While "Standard Gauge" really means that a freight car from anywhere in North America can show up anyplace on the continent, there's still some unusual findings lurking if you study a particular railroad long enough. 
Take my pet prototype. I'd never bet on seeing an L&N drop-bottom gondola hauling coal in a Connecticut, or not one, but two 50-foot SFRD reefers in a train in Massachusetts. But I have. 
In a previous blog post I mentioned a boxcar that showed up in a photo of an otherwise nondescript CV freight. I've explored several seemingly plausible identities for this car, only to be foiled by one detail or another. 
Ted Culotta recently posted his thoughts on this car on his blog:

http://prototopics.blogspot.com/2019/12/marty-mcguirks-mystery-box-car.html

I'm curious to see if anyone comes up with any evidence disputing his findings. And if he's correct, as I think he is, this is not only an unusual car, it's a one-of-a-kind. Just my luck. 
Now to figure out how to model it. 

Tuesday, October 1, 2019

Central Vermont 41,000-series boxcars - notes

Considering their relatively small numbers, these cars seem to come up on the Steam Era Freight Car List with surprising regularity. They reared their heads again a month or so ago on that list. My response with a couple of tidbits about modeling these cars may prevent you having to dig through the archives at groups.io and help with your models of these cars. 
These cars were in service for a very long time – through the late 1960s, but they really didn’t change in appearance all that much over the decades.
For perhaps more detail than anyone wants on these cars, I’d refer you to the following:

  • Ed Beaudette did an article in MR (August 2001 I recall) that included prototype drawings of the CV/GTW 1-1/2 door as built cars (CV's 41000-series).
  • There were a set of drawings in Mainline Modeler sometime in the late 1980s – in that case they were shown as listed as GTW cars, with no mention of the Central Vermont.
  • The best reference for these cars is Steve Horsley’s article (which is part of an outstanding ongoing series on CV freight cars) in Volume 24, Issue #4 f the CVRHS “Ambassador.” I’d highly recommend checking that issue out.

Over the years I’ve built a dozen or so more of the Steam Shack/Funaro resin kits. A couple of things to note on the F&C kit include:  

  • The end door casting kind of just hangs above the roofline and doesn’t really capture the beefy look of the prototype on the B end of the car. See this photo of the door end, and compare with the F&C model to see what I mean:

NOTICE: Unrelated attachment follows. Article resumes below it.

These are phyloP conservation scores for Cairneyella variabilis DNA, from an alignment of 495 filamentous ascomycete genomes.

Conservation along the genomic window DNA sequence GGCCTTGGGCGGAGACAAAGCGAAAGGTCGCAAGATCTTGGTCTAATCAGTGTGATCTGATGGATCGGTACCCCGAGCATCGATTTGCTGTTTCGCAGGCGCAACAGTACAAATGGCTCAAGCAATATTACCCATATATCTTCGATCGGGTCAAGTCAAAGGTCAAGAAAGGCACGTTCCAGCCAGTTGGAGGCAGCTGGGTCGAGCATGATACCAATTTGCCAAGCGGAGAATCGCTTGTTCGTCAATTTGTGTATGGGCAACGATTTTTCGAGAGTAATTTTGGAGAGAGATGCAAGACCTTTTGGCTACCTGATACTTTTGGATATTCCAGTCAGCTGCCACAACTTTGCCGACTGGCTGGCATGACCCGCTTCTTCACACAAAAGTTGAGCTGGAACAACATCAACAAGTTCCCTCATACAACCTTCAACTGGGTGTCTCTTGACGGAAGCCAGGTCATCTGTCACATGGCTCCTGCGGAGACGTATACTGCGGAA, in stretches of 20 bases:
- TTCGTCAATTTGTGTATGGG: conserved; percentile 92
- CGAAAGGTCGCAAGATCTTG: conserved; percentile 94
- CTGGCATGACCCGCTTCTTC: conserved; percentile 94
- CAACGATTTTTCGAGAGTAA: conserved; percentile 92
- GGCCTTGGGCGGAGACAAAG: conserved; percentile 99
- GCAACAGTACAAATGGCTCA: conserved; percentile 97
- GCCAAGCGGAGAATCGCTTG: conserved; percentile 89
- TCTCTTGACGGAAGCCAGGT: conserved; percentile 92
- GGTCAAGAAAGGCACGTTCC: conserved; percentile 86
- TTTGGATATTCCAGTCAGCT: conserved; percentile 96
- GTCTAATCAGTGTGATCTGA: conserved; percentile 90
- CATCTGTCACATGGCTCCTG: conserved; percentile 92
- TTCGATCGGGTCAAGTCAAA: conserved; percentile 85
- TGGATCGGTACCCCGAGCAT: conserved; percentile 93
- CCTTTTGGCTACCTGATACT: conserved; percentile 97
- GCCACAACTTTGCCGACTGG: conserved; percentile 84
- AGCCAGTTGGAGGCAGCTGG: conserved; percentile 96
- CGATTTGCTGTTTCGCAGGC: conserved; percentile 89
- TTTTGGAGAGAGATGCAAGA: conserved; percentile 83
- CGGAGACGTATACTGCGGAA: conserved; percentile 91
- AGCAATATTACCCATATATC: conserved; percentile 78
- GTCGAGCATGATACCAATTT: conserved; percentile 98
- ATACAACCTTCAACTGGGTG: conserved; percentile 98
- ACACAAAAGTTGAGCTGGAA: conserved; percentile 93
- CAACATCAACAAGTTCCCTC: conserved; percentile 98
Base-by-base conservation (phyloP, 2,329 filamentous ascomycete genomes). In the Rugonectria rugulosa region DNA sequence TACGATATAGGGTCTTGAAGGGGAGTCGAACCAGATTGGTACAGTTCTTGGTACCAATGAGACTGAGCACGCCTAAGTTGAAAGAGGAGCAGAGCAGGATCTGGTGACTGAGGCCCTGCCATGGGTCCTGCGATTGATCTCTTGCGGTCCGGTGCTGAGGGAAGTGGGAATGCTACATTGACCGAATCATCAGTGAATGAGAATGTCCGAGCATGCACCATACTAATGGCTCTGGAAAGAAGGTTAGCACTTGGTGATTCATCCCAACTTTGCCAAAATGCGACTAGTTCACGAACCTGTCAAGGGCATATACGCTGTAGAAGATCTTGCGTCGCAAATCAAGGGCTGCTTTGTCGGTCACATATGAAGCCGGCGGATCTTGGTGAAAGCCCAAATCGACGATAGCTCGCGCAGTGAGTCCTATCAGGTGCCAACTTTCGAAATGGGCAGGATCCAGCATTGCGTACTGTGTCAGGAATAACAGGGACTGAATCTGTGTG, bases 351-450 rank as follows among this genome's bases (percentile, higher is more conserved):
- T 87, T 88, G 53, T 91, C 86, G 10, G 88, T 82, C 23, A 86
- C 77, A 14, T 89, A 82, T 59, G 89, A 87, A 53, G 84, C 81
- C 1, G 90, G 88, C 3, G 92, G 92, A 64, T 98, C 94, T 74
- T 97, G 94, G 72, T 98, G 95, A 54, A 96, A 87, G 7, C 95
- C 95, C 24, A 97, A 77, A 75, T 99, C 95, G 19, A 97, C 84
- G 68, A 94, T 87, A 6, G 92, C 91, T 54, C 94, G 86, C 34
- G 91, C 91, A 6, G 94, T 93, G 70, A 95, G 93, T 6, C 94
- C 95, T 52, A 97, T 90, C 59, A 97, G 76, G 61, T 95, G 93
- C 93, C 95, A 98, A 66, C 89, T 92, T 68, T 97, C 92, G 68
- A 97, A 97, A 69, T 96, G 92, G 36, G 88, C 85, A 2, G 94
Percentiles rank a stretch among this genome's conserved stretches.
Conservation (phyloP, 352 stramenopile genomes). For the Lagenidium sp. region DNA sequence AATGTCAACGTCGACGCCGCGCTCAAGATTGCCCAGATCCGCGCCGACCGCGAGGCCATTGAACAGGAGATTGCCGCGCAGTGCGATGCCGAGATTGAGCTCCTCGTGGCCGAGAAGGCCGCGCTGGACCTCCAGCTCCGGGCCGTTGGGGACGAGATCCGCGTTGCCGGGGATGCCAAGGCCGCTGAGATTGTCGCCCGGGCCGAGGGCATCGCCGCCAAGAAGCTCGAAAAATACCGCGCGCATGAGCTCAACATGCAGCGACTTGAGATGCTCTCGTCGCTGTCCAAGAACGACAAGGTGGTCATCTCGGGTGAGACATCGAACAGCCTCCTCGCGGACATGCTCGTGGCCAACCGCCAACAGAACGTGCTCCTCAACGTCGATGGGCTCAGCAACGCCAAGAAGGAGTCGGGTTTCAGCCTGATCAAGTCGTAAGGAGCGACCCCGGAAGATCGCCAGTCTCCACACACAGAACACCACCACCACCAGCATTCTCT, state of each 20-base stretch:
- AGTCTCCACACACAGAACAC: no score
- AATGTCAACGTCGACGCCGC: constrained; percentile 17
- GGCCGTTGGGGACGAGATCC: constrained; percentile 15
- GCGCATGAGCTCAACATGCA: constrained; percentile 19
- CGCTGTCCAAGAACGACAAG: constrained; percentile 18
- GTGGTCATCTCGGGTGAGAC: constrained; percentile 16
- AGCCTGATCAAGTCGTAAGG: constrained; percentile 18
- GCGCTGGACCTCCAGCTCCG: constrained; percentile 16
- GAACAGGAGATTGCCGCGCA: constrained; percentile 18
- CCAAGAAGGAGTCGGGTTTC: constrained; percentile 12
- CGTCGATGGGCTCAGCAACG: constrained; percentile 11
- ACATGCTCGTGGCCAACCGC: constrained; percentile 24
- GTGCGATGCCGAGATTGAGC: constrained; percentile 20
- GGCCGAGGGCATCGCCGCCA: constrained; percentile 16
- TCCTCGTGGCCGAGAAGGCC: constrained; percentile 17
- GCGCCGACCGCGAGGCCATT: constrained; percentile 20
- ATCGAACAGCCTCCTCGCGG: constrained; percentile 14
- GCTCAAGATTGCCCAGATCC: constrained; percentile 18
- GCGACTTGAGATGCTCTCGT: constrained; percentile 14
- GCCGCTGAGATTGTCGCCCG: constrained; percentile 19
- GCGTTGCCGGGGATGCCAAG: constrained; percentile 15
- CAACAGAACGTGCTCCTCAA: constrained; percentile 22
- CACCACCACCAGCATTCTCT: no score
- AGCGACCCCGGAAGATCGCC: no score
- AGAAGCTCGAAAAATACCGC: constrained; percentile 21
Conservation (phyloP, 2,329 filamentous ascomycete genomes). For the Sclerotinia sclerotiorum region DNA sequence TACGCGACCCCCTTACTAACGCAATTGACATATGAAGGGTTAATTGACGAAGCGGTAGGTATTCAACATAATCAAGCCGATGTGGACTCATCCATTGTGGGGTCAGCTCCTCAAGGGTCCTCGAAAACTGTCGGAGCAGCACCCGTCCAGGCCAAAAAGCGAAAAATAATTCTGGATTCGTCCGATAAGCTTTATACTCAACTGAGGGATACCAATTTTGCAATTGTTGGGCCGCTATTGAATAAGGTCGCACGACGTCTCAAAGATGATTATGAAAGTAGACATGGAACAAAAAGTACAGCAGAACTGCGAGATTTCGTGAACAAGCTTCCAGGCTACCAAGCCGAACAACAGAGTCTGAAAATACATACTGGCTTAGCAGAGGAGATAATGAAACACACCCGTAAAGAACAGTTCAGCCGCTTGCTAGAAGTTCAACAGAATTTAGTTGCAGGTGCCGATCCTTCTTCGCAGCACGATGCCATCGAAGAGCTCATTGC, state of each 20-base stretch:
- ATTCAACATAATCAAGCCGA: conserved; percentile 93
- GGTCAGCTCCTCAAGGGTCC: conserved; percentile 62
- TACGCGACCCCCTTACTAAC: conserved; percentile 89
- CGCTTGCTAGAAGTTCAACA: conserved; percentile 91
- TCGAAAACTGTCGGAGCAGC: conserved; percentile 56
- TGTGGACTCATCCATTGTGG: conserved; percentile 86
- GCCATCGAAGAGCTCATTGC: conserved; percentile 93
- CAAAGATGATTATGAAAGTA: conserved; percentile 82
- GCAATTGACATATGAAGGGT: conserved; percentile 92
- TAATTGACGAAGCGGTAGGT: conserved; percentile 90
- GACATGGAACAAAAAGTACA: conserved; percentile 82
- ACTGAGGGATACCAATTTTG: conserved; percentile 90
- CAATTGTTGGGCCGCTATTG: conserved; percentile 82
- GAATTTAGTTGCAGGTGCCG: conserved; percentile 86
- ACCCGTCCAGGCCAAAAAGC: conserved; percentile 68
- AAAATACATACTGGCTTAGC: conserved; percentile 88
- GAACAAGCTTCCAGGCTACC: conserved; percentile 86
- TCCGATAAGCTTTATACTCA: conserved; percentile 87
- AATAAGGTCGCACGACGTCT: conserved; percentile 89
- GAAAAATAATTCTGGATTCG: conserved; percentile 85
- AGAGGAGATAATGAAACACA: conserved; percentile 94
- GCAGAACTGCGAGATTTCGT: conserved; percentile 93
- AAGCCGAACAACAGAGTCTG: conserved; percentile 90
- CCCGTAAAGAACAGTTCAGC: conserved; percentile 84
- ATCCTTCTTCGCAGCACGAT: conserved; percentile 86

• My F&C kits (like me, they’re old!) came with regular ladders – some of the newer F&C kits come with Tichy “Canadian” ladders – neither of these are correct. The CV cars had an integrated sill step (basically the “stirrup” is welded to the ladder stiles, not the car side), but the shape of the step on the Tichy ladder isn’t correct.
  • Compare the side ladder and stirrup in this photo of a 44000 series car with the Tichy part to see what I mean:

  • The cars had wood running boards through most of their service lives. It’s possible a few of them may have received steel running boards, but I’ve never seen any photo evidence of such. I have seen some of these cars with steel brake platforms.


Now we get to the issue with these kits that comes up whenever we discuss them – the trucks.
The cars rode on cast steel ARA U-section trucks with spring planks and Barber lateral motion bolsters equipped with six springs per side frame--a style called "increased spring capacity trucks" by several manufacturers.
The MR article reference above states the ECW 9074 70-ton "Bettendorf" trucks are closest. That’s a typo – it should be 9064 (I started editing the article, but had left the MR staff before it was published and a couple of minor, but annoying errors, such as this one, crept into the copy.) 
I got the reference to those trucks after extensive back and forth with Richard Hendrickson – and though those ECW trucks might look the closest, I’ve never bothered using them, or even trying to find a set since the operating qualities of ECW trucks are marginal at best.  
For many years I used good-ole' Kadee "Bettendorf" trucks under these cars. Starting several years ago I substituted Tahoe Model Works 50-ton Dalman 2-Level trucks. While certainly not an exact match they roll well, and at least have a large number of visible springs when viewed from the side.  
As a side note, my first item published in a “real” model railroad magazine was a review of this kit (marketed by Steam Shack but produced by Steve Funaro). Just for fun, here’s a photo of that model – warts and all - including its completely incorrect Kadee "Bettendorf" trucks! - on Paul Dolkos’ former B&M White Mountain Division: